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Cause and Effect

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Sure, your HR group keeps track of turnover and cost-per-hire rates. But can it demonstrate how the department affects the organization's financial results?

It's a cliché in human resources circles to say that "our people are our most important asset." That statement is seldom accompanied by supporting evidence—yet it is also rarely challenged. How do you know how important "your people" are? Do you measure their contributions to your business's strategic goals, including the bottom line? Chances are, you don't.

"Historically, we haven't made a good case for why what we do in HR has a causal relationship with anything that is relevant to the business as a whole," says John Gibbons, a senior research adviser at The Conference Board, a New York City-based nonprofit business think tank. "The things we do measure tend to be efficiencies that demonstrate we are efficiently running the HR function. But the measurements we report to the organization are not the measures that demonstrate we are having some sort of impact on the important results of the business."

That has to change, Gibbons says, because the role of HR will become more important as competition for qualified workers intensifies and human capital becomes the single most important means of competitiveness. The problem is that while about 75% of businesses The Conference Board reviewed recently do measure certain metrics in their HR departments, only 25% of those businesses have someone in HR who can measure and track HR metrics that are aligned with business strategies, and only 12% use those HR measures to push the company's strategies.

Gibbons, whose HR background include stints at Harvard Pilgrim Health Care and The Gap clothing stores, is a leading advocate for a movement called "evidence-based human resources." Rather than focusing on traditional HR measurements such as cost per hire, training hours, and turnover rates, Gibbons says evidence-based HR concentrates on a business's key operational and financial measures, and then identifies the human resources strategies that push those outcomes. For example, Capital One uses evidence-based HR to identify management practices that lead to higher retention of customers, higher numbers of accounts per customer, and increased value per account for each bank branch. "They're stepping back and saying, ‘It doesn't matter that the number of performance evaluations are higher. What really matters is whether the branch running well or not,'" Gibbons says.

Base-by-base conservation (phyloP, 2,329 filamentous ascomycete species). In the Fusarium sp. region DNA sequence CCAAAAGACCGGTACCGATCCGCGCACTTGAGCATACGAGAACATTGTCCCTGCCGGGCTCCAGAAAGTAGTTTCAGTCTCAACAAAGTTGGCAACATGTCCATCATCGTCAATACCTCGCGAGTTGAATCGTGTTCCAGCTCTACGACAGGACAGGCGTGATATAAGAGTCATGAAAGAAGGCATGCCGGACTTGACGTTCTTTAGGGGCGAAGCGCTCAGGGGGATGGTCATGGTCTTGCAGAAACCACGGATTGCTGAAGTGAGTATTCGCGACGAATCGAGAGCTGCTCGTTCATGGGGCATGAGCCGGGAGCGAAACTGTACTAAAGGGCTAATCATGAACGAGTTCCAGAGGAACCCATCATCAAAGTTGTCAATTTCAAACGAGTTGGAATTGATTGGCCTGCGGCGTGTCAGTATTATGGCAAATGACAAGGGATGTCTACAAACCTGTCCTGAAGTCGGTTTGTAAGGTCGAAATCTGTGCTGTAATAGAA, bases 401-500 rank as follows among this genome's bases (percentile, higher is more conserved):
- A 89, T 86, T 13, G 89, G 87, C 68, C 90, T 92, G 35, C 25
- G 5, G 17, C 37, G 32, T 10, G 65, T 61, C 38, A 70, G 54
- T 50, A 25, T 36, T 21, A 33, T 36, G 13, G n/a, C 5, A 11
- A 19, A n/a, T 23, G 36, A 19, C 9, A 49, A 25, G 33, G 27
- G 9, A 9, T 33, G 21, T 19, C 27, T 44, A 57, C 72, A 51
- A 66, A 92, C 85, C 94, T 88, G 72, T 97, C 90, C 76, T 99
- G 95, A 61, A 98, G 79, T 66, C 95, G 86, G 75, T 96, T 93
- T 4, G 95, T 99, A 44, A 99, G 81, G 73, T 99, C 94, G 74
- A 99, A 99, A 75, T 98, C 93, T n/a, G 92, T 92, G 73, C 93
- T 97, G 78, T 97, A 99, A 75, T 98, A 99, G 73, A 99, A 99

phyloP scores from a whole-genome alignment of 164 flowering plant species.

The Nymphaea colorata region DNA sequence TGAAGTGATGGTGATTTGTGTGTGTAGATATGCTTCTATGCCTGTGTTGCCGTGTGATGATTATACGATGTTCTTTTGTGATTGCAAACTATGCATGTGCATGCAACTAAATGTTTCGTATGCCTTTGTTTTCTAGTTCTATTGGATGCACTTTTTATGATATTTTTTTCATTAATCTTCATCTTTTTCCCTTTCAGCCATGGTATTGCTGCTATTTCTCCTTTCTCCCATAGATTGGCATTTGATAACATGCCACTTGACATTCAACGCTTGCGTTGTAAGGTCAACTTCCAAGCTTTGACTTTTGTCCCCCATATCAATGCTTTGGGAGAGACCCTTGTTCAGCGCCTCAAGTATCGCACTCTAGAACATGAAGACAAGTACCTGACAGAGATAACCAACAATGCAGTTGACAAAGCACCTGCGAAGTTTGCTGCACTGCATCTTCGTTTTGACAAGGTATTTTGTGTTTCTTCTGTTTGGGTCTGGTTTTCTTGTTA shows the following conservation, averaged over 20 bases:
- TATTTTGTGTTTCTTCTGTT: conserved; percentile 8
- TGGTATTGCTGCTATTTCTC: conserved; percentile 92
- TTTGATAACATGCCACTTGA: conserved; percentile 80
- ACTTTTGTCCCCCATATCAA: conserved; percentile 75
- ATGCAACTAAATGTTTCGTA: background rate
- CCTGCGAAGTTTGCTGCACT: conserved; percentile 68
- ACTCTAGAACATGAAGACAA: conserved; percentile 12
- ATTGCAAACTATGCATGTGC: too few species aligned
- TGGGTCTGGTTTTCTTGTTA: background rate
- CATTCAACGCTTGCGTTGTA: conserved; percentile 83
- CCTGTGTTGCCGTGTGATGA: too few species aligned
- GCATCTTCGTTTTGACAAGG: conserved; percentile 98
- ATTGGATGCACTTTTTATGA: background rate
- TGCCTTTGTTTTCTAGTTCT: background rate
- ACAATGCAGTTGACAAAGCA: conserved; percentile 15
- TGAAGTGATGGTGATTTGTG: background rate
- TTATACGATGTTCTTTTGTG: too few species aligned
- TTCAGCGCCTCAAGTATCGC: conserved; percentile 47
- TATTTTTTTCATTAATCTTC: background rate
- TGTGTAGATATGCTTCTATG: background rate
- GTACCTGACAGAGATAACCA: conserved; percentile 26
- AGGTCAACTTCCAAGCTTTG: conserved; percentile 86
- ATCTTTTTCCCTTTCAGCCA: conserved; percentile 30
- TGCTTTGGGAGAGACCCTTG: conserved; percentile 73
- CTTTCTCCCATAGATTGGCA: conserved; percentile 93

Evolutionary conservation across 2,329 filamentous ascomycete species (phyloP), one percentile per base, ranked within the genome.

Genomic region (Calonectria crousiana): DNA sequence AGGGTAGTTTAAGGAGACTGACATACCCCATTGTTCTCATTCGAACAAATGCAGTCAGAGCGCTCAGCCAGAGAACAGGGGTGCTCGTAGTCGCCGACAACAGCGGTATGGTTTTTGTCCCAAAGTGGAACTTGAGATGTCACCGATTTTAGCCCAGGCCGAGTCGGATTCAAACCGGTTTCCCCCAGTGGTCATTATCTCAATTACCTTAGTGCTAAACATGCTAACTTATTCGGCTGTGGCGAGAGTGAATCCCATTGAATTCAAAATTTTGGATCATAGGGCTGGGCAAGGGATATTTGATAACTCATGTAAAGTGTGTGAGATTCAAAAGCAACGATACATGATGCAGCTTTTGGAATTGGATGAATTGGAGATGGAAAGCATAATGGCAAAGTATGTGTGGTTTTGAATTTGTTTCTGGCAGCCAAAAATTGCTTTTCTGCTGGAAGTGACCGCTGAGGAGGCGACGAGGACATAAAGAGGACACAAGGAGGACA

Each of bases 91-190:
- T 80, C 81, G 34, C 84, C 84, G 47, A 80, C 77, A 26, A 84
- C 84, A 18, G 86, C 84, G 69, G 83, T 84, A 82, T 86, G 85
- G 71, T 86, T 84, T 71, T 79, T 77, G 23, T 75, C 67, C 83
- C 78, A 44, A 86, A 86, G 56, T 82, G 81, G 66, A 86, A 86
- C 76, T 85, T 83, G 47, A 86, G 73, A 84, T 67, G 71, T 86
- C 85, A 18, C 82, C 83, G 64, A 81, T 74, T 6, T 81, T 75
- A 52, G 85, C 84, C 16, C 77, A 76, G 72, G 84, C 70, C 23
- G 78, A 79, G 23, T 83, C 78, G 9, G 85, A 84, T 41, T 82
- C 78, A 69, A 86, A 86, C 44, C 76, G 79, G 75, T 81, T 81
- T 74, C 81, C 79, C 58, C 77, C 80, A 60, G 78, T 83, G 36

So how can a healthcare organization employ evidence-based HR principles? Gibbons says HR must identify the performance indicators that senior management and the board use to determine the health of the hospital or system. "Start with those measures of organizational success, let that be your North Star, and work your way backward to identify the operational and human levers that drive those outcomes," he says. "Is it employee engagement? Is it the fact that they have good training and preparation for the job? Is it that we select certain types of people to perform the job?"

Once you've isolated the components of the employee experience, you have to determine if one thing is causing the other. "First, is there a correlation? Second, is there a lead-lag relationship—did the first thing happen first before the second thing?" Gibbons says. "Otherwise they are simultaneous and you can't make a compelling argument that one thing caused the other. Third, were there other things in the organization that may have had an impact on either of the things you are looking at?"

Gibbons believes the healthcare industry might be well-suited for EBHR because some hospitals have already adopted principles of evidence-based medicine and linked that strategy with performance outcomes. "A lot of healthcare providers hear the term evidence-based and they think, ‘Oh great! It's just another justification for pulling back on resources,'" Gibbons says. "Actually, what evidence-based medicine has done is take the scientific approach to determining what works and what doesn't, and that is what we are beginning to wrestle with in the HR arena."

John Commins

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